Emergency Physicians are Mostly Just Hungry

Starving – but not for money – is probably the best way to sum up these descriptive statistics from CMS Open Payments.

This is simply a summary and breakdown of the 2014 calendar years’ worth of physician payments from industry, as reported to Open Payments.  This includes a range of details, from as mundane items as free snacks to large institutional grants for research.  All told, there were 46,405 payments to 12,883 emergency physicians, or approximately 1/3rd of all practicing EM physicians.  39,774 of these payments were related to “Food and Beverage”, and typically between $10 and $50.

So, most EM physicians are just hungry.

However, such food-related expenses were just 12.2% of the total pharmaceutical spend on EM physicians.  The two highest-grossing categories were 1,257 physicians with lecture fees and 833 with consulting fees, averaging over $1000 each.  The products associated with the greatest number and/or largest payments were antibiotics and anti-thrombotics, mostly: rivaroxaban, apixaban, dabigatran, ticagrelor, alteplase, ceftaroline, and linezolid.  Rather unexpectedly to me, at least, a few of the other top spots were taken up by agents for glycemic control: insulin detemir, canagliflozin, and liraglutide.

Finally, EM physicians were actually fairly low on the payout list, compared with other specialties, ranking 25th of 28th evaluated by this study.  The “winners”, if it weren’t already obvious from your hospital parking garage: orthopedic surgery, cardiology, endocrinology, allergy & immunology, gastroenterology, and urology.

“Financial Ties Between Emergency Physicians and Industry: Insights From Open Payments Data”

ClinicalTrials.gov Registration & Cleaning Up Primary Outcomes

It is an oft-repeated pseudoaxiom that half of your medical knowledge is wrong – we just don’t yet know which half.  This hyperbole is founded, in part, in the work of Ioannidis and examinations of refutations of clinical trials.  This study represents another log to toss onto our conflagaration of uncertainty.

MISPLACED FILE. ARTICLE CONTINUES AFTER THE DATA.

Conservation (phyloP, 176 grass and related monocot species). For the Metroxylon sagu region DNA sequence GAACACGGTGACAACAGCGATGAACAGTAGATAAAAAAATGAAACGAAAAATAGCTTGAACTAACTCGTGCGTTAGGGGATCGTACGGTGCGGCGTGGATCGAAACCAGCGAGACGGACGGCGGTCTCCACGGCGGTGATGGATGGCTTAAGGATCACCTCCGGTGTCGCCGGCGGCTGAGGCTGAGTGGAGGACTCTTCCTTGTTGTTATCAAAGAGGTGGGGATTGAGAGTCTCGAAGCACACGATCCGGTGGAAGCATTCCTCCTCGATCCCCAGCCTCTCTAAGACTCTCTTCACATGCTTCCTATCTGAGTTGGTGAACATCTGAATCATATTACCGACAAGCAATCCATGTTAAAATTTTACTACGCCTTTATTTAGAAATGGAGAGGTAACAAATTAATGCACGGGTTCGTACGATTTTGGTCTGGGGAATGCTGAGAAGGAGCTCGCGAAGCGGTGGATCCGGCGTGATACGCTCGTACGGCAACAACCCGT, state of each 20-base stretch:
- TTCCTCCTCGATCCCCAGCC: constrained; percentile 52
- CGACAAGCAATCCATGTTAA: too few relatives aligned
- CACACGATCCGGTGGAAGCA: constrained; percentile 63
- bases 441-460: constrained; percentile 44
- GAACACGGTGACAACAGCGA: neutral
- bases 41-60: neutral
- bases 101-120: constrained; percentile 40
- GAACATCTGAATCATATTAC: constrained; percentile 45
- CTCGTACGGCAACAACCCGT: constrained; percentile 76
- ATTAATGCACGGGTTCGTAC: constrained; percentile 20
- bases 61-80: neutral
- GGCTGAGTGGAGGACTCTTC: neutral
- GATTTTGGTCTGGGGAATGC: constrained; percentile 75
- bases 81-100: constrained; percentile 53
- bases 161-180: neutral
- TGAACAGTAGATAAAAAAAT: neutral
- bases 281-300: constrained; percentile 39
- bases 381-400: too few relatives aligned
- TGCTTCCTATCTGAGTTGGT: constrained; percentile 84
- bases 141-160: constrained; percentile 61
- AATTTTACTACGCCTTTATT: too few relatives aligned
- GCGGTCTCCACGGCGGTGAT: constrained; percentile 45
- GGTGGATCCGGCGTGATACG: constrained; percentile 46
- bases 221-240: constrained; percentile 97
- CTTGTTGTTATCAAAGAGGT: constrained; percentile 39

These authors noted a recent analysis of large clinical trials funded by the National Heart, Lung, and Blood Institute showed these trials had mostly neutral results.  Neutral trials, of course, are still valuable – they frequently help inform efforts to prevent unnecessary or low-value care.  However, the prior analysis only evaluated studies published after year 2000, the year trials began being registered in ClinicalTrials.gov.  This new analysis extended the review window back to 1975, to see if this trend of predominantly null outcomes was a historical trend, or whether the requirement to publicly pre-specify a primary outcome might have had some effect.

Not terribly surprisingly, there is a relatively clear difference in the frequency of null outcomes in the post-ClinicalTrials.gov period compared with prior:

The authors’ quite reasonable conclusion: prior trials, not having the requirement to pre-specify a primary outcome, were probably more likely to retroactively promote a positive outcome as the primary outcome of a study.

Should all these primary outcomes prior to 2000 be re-tested?  Considering all these prehistoric trials noted ties to industry, it’s probably a fair suggestion – and, certainly, it fuels our further skeptical re-examination of established medical practices.

“Likelihood of Null Effects of Large NHLBI Clinical Trials Has Increased over Time”
http://journals.plos.org/plosone/article?id=10.1371/journal.pone.0132382

Which Review of Tamiflu Data Do You Believe?

Ever since its introduction, there have been skeptics regarding the utility of oseltamivir and other neuraminidase inhibitors for the treatment of influenza.  Roche has profited tremendously off strategic stockpiling by many governments as a response to pandemic influenza – yet, nearly all the data comes from Roche-conducted trials, and the data has been persistently cloaked from independent review.  This past year, after much strife and public shaming, the Cochrane Collaboration received some access to clinical trial reports to conduct an independent review.  This review found, on average, adults receiving early treatment with oseltamivir benefited by reduction in symptom duration from 7 days to 6.3 days.  No benefit was found for reduction in respiratory infectious complications or hospitalization, the truly critical need during influenza outbreaks.

However, a second group also conducted an independent review – the “Multiparty Group for Advice on Science”.  Their results, based on an individual-patient meta-analysis, are published in the Lancet and offer similar – yet wildly different – conclusions.  They find, as did the Cochrane group, approximately a 17-hour reduction in symptoms in the intention-to-treat population across the eight Roche trials evaluated.

Similar to the Cochrane review, they perform secondary analyses for “lower respiratory tract infection”(e.g., bronchitis or pneumonia) and hospitalization, stratified by ITT and ITT-infected populations.  Most prominently emphasized are the results for the ITT-infected population, in which the antibiotics for LRTI were provided to 4.2% in the oseltamivir cohort, compared with 8.7% in placebo.  Likewise, 0.9% of patients were hospitalized for any cause compared with 1.7% of placebo.  The authors therefore conclude oseltamivir use decreased infectious complications of influenza.